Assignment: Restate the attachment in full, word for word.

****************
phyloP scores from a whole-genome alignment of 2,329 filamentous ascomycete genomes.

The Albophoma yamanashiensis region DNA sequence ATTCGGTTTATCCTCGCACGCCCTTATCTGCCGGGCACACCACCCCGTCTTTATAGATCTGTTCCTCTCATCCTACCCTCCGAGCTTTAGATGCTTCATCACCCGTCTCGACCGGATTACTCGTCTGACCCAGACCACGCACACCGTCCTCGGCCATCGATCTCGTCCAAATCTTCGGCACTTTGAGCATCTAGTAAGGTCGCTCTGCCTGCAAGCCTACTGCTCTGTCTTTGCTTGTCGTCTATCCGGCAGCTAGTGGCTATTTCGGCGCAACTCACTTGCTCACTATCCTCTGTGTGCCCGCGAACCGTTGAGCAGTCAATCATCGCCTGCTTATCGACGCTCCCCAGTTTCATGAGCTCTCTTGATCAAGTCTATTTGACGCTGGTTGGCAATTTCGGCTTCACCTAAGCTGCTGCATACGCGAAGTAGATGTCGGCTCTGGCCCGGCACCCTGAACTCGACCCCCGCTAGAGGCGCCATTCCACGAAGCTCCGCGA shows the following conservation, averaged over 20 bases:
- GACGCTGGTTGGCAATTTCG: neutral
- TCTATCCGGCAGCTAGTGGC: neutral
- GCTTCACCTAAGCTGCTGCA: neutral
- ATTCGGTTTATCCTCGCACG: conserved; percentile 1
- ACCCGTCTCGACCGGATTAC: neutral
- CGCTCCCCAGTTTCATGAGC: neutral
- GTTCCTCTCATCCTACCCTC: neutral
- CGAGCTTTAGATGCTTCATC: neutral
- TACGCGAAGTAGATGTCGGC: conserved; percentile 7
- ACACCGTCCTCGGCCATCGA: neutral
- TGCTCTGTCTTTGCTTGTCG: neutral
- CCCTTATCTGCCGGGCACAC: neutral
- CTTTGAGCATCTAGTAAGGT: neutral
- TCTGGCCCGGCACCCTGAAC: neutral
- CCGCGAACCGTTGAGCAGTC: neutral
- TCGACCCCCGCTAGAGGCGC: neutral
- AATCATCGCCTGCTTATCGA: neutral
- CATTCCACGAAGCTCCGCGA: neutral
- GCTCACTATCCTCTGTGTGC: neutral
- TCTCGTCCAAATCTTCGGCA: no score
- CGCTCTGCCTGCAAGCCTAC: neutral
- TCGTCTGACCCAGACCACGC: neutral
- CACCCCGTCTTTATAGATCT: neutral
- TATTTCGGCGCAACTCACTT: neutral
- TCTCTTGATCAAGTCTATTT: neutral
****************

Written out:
phyloP scores from a whole-genome alignment of 2,329 filamentous ascomycete genomes.

The Albophoma yamanashiensis region DNA sequence ATTCGGTTTATCCTCGCACGCCCTTATCTGCCGGGCACACCACCCCGTCTTTATAGATCTGTTCCTCTCATCCTACCCTCCGAGCTTTAGATGCTTCATCACCCGTCTCGACCGGATTACTCGTCTGACCCAGACCACGCACACCGTCCTCGGCCATCGATCTCGTCCAAATCTTCGGCACTTTGAGCATCTAGTAAGGTCGCTCTGCCTGCAAGCCTACTGCTCTGTCTTTGCTTGTCGTCTATCCGGCAGCTAGTGGCTATTTCGGCGCAACTCACTTGCTCACTATCCTCTGTGTGCCCGCGAACCGTTGAGCAGTCAATCATCGCCTGCTTATCGACGCTCCCCAGTTTCATGAGCTCTCTTGATCAAGTCTATTTGACGCTGGTTGGCAATTTCGGCTTCACCTAAGCTGCTGCATACGCGAAGTAGATGTCGGCTCTGGCCCGGCACCCTGAACTCGACCCCCGCTAGAGGCGCCATTCCACGAAGCTCCGCGA shows the following conservation, averaged over 20 bases:
- GACGCTGGTTGGCAATTTCG: neutral
- TCTATCCGGCAGCTAGTGGC: neutral
- GCTTCACCTAAGCTGCTGCA: neutral
- ATTCGGTTTATCCTCGCACG: conserved; percentile 1
- ACCCGTCTCGACCGGATTAC: neutral
- CGCTCCCCAGTTTCATGAGC: neutral
- GTTCCTCTCATCCTACCCTC: neutral
- CGAGCTTTAGATGCTTCATC: neutral
- TACGCGAAGTAGATGTCGGC: conserved; percentile 7
- ACACCGTCCTCGGCCATCGA: neutral
- TGCTCTGTCTTTGCTTGTCG: neutral
- CCCTTATCTGCCGGGCACAC: neutral
- CTTTGAGCATCTAGTAAGGT: neutral
- TCTGGCCCGGCACCCTGAAC: neutral
- CCGCGAACCGTTGAGCAGTC: neutral
- TCGACCCCCGCTAGAGGCGC: neutral
- AATCATCGCCTGCTTATCGA: neutral
- CATTCCACGAAGCTCCGCGA: neutral
- GCTCACTATCCTCTGTGTGC: neutral
- TCTCGTCCAAATCTTCGGCA: no score
- CGCTCTGCCTGCAAGCCTAC: neutral
- TCGTCTGACCCAGACCACGC: neutral
- CACCCCGTCTTTATAGATCT: neutral
- TATTTCGGCGCAACTCACTT: neutral
- TCTCTTGATCAAGTCTATTT: neutral